Improving self-awareness is often a key to success in psychotherapy. In sessions I often consider how someone is lopsided or what’s missing. Three of the art works at the 2014 Carnegie International did exactly the same thing in paying attention to opposite energy.
Fear is something many people are lopsided in. Is that true of you? If it is, explore what is the opposite of fear in your mind? The answer will be unique to who you are because there are so many possibilities.
Security might be one answer. Courage seems more accurate to me. It takes courage to know & accept there is no such thing as security. The reality is we live in a difficult world where natural disaster or someone without a heart can easily make our world collapse. Like the tsunami that destroyed the life of the author of the non-fiction book Wave, Sonali Deraniyagala.
If you have an expectation that you can create a safe world through control, you are only pretending to yourself. It’s like the difference between Disneyland & the real Grimm’s fairy tales. Disney does not allow Cinderella’s stepsister to chop off her toe or heel with a knife (as in Grimm) to fit in the glass slipper, she just squeezes her foot in.
Honest security is the courage to accept reality can be very dark.
Art can often have a similar appreciation for what’s missing. The Mexican artist Pedro Reyes who took weapons captured from the drug cartels and created the work Disarm which is a collection of self playing instruments. The Gallery Guide for the Carnegie International describes Reyes as “interested in the purposeful & playful, in turning ‘agents of death” into ‘instruments of life’.”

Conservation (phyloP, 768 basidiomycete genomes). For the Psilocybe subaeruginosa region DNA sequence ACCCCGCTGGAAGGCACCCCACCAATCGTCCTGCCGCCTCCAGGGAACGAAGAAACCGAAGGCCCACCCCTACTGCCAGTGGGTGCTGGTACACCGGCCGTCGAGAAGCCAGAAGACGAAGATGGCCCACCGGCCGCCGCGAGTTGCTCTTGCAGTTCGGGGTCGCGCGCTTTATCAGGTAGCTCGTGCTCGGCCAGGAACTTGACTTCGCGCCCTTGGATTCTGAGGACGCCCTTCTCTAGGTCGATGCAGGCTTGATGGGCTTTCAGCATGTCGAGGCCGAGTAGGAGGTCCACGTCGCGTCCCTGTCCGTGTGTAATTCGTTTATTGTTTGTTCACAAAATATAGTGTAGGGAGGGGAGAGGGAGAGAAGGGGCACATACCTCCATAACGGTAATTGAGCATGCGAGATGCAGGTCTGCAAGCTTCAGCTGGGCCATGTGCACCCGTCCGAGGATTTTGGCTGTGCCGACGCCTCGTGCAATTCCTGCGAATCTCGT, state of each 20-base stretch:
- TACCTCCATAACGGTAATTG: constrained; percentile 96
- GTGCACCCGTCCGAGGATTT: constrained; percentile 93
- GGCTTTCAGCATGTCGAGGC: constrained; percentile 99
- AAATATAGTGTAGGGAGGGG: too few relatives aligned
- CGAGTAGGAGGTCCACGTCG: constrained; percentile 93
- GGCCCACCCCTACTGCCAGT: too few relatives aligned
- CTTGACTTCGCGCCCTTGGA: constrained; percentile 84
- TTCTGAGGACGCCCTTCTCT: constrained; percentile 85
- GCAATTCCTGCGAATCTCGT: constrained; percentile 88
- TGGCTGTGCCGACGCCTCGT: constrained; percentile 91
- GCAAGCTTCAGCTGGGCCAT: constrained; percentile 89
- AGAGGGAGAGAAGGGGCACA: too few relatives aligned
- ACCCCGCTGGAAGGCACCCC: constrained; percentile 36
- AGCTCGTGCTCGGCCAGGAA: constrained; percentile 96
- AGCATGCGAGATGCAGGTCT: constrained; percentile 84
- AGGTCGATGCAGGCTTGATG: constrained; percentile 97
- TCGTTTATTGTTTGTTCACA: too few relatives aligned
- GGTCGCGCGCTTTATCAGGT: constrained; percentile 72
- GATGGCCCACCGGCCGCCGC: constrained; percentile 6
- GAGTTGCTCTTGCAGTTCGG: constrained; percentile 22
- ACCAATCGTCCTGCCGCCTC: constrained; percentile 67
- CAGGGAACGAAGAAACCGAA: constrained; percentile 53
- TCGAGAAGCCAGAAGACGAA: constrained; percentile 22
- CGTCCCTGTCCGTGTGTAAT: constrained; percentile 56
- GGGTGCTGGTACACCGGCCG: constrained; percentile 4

The British artist, Sarah Lucas created sculptures called NUDs that consist of tights & wire. The Gallery Guide says “One of the core tasks of sculpture is the transformation of the human body into an object. For centuries, this transformation was coded by the masculine eye & executed by men. Lucas embraces this tradition with irreverence, even contempt…she mocks the celebratory use of material such as bronze or marble, and replaces the heroic with the flabby.”
MLaden Stilinovic is an artist from Croatia who believes authority uses words & money for power. He takes a dictionary which represents power and obliterates all the words and writes in the word pain because pain is the opposite of power. He says “pain is the consequence of power.”
The work in sculpture & painting of Nicole Eisenman (born in France, lives in NYC) is also irreverent. The Guide says she has an “uncanny capacity for capturing the joy, pain,embarrassment & ecstasy of being human.” Compare her “Venus Spring Fling” to the painting by Botticelli above.
All four artists capture opposite energy. All four resonated inside of me as carrying important, unrecognized truths. The same way a therapist looks for unrecognized truths in the client.
Psychotherapists pay attention to the unexplored parts of who someone is, the parts that need to be experimented with in order to be more whole and have more range to who you are. The more whole you are restores your ability to recognize possibilities & then make better choices.
Who wants to be so lopsided you end up being boring & predictable? I want to be both a hard worker & good at being delighted, having fun. I want to laugh deep down from my belly & be able to truly wail at great tragedy. The goal is to be more whole & embrace different parts of who you are, which is one of my favorite parts.
Art heals the world & makes it whole, while therapy heals the individual. They both ask for either greater awareness or self awareness. Artists & psychotherapists have more in common than one might suspect.